I’m waiting for you to answer me on StackExchange.
Should I use waiting for you or waiting you? Why?
Use a Preposition
Waiting is an intransitive verb. That means it does not1 take a direct object. There is no thing directly affected by the verb, as it is implied that the doer (subject) of the waiting is the one who is affected. If you wish to indicate why the subject is waiting, you do so with a preposition - usually for but occasionally on (see below).
A: She is waiting. [note: We already know what party is affected by there verb - SHE is]
A: She is waiting for a friend to arrive. [The arrival of the friend tells us the circumstances under which the action was performed]
1 I can think of two exceptions: Wait tables, in which wait has a totally different meaning, and wait your turn which is a packaged phrase.
Waiting on is sometimes used in American English. It is more a regionalism than a socio-economic indicator. You don't hear it much in the Pacific Northwest, where I live, but in Texas and the Deep South it is more common.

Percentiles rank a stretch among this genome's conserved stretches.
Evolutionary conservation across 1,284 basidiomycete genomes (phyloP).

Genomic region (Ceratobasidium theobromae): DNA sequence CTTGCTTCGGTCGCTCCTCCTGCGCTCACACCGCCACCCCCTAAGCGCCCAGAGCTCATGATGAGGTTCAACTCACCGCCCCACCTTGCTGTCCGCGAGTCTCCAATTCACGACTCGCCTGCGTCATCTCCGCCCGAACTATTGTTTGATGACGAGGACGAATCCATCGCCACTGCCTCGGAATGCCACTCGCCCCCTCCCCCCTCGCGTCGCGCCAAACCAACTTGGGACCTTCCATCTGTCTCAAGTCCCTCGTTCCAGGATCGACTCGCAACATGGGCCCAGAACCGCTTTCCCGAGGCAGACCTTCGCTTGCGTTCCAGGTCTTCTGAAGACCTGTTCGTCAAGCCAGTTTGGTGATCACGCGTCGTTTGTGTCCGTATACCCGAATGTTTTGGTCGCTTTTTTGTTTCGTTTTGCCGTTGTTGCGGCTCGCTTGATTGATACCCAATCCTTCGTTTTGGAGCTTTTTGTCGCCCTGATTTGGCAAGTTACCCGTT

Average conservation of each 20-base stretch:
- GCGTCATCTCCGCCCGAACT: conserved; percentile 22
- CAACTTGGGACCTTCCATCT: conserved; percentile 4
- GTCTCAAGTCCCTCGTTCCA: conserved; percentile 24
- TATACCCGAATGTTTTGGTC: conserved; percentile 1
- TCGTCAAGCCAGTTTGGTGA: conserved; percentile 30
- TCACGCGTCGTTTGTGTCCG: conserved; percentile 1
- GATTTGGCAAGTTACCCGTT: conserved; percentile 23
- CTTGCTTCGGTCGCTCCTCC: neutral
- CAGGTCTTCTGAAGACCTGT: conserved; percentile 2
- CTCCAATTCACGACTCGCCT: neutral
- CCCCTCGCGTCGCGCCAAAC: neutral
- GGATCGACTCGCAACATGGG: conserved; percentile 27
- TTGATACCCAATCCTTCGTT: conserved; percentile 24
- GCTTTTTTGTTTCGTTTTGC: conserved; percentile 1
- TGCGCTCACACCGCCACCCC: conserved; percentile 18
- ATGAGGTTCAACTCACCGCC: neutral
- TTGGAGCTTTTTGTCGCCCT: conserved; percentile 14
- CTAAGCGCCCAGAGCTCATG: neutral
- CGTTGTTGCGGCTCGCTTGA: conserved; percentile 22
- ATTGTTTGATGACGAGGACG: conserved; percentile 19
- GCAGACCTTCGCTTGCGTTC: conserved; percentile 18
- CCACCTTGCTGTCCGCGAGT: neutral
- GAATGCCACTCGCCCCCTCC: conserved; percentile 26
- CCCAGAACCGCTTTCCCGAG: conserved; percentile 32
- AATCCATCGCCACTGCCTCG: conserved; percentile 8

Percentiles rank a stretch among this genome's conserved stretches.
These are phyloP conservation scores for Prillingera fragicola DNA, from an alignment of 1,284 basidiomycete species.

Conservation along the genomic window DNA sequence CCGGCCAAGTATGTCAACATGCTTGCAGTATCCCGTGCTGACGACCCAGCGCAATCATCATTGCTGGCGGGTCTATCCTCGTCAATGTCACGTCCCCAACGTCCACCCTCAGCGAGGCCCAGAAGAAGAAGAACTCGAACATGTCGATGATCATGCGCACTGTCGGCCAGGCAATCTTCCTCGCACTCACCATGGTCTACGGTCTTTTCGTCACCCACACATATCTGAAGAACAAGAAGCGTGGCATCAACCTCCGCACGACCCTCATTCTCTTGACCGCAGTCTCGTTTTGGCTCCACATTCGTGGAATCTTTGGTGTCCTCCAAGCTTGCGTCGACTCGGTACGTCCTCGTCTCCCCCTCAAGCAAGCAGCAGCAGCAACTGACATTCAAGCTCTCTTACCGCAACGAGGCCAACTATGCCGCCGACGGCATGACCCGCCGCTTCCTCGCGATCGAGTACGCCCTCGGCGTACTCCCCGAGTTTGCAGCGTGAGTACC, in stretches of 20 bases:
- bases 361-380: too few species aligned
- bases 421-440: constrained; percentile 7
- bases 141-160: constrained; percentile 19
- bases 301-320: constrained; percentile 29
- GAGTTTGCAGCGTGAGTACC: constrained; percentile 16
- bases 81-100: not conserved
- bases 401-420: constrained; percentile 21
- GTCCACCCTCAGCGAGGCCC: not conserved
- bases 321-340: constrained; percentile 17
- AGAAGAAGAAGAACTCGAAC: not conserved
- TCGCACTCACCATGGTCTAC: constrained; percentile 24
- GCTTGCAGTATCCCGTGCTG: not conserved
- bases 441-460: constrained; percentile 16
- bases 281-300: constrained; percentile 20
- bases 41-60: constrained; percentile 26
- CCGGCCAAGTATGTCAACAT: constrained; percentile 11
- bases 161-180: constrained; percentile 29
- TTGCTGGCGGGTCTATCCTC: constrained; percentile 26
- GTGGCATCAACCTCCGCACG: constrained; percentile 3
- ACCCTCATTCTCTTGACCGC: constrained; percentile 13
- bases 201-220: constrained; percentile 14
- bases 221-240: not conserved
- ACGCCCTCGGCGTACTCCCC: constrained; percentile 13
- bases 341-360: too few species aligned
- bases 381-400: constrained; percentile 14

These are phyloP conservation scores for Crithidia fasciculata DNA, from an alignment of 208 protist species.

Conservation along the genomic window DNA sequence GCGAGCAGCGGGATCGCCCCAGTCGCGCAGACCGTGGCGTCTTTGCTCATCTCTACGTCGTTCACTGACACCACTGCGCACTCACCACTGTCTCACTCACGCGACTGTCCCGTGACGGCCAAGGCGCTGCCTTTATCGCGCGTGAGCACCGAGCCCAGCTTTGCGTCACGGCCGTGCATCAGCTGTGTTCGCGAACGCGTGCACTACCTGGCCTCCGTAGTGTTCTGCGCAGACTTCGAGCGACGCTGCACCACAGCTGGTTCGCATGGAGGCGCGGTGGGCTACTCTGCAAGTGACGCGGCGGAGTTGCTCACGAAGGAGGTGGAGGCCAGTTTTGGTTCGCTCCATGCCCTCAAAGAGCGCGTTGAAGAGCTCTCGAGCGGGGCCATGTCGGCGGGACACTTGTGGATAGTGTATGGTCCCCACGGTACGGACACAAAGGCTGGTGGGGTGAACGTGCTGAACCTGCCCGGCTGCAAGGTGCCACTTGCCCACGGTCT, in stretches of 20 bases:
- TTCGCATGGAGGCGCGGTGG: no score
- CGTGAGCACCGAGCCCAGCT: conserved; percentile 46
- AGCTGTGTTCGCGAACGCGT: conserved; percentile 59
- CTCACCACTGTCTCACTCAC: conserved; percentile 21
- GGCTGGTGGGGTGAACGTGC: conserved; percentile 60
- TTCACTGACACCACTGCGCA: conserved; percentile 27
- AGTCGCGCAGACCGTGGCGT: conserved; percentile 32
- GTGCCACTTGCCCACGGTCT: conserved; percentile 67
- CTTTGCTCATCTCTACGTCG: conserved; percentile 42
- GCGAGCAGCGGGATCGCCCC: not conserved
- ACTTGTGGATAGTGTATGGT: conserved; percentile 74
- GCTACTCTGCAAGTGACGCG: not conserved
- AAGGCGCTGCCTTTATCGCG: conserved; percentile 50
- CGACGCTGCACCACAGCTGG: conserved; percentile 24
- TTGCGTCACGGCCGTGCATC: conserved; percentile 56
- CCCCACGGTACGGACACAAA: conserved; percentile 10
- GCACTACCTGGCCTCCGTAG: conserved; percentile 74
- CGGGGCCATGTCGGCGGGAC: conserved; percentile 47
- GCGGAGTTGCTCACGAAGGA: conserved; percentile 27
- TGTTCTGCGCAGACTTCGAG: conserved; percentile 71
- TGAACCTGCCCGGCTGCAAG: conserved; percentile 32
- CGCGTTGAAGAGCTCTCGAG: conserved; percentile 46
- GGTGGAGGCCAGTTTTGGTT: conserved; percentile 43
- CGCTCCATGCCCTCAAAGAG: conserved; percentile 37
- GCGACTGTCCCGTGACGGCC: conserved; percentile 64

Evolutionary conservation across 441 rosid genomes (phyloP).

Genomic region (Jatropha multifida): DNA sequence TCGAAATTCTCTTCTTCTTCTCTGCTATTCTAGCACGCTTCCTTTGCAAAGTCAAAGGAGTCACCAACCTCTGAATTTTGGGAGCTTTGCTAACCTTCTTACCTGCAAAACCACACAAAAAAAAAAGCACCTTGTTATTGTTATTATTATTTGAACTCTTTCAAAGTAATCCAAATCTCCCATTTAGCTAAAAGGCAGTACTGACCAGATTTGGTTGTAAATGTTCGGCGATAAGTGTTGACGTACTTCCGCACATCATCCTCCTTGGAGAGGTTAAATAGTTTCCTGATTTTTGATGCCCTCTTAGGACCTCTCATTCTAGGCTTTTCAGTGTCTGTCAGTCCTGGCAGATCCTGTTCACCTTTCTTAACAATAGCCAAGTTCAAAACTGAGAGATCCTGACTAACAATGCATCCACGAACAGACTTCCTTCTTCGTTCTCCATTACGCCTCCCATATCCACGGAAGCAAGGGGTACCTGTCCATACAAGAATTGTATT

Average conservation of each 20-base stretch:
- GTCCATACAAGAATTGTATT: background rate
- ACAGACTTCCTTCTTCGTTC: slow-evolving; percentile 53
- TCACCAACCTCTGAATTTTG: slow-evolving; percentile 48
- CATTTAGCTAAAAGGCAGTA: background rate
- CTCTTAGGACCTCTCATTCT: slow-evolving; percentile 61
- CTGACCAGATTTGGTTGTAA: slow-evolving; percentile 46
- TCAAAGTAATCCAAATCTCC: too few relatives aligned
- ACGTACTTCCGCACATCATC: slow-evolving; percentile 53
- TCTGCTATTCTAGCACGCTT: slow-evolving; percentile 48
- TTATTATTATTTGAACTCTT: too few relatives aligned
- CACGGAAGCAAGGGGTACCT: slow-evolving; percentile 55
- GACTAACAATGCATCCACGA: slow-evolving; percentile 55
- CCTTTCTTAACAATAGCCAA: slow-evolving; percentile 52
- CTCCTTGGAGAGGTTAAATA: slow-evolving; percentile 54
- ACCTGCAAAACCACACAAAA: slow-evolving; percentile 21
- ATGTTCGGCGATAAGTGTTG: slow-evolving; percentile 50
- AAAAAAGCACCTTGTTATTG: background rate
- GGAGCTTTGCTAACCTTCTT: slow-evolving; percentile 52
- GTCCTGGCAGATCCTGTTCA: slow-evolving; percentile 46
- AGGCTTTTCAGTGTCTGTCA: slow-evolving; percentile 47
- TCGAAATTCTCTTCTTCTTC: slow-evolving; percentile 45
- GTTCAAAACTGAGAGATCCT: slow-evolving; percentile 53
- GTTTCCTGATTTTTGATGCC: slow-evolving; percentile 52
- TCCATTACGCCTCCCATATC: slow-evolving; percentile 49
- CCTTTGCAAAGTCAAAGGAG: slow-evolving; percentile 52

Waiting on sounded good enough to the Grammy award voters who named John Mayer's Waiting on the World to Change the "Best Male Pop Vocal."
There is extended discussion of the regional nature of this over on English.se
My recommendation is that you use wait for. While waiting on is common in some regions, it sounds very weird to people who are not from those regions, whereas everyone is comfortable with wait for.